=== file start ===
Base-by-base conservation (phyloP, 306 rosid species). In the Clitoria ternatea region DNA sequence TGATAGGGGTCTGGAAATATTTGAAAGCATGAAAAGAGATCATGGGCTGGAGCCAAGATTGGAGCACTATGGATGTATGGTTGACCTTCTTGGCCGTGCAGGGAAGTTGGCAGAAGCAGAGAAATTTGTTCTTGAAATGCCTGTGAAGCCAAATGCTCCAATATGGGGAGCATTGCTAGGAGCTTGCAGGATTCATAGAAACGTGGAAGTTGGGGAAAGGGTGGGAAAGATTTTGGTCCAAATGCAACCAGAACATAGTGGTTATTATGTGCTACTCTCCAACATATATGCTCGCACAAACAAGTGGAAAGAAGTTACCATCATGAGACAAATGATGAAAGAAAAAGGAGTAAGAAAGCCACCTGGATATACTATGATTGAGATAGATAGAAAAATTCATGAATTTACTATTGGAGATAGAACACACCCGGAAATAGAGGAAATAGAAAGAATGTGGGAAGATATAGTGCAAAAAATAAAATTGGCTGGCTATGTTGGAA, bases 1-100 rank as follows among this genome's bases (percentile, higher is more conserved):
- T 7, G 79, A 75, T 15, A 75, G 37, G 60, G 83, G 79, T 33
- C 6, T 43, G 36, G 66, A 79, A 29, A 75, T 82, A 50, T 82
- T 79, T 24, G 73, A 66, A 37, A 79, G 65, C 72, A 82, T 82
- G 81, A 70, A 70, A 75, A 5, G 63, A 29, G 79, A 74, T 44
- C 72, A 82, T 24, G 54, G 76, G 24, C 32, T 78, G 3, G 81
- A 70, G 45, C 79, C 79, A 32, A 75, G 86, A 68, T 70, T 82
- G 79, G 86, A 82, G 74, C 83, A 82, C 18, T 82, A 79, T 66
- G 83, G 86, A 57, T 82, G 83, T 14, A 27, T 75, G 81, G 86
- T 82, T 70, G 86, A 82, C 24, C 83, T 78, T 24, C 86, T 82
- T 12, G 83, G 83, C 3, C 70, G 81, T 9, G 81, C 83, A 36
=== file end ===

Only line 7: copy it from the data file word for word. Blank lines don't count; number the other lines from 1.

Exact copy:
- A 70, G 45, C 79, C 79, A 32, A 75, G 86, A 68, T 70, T 82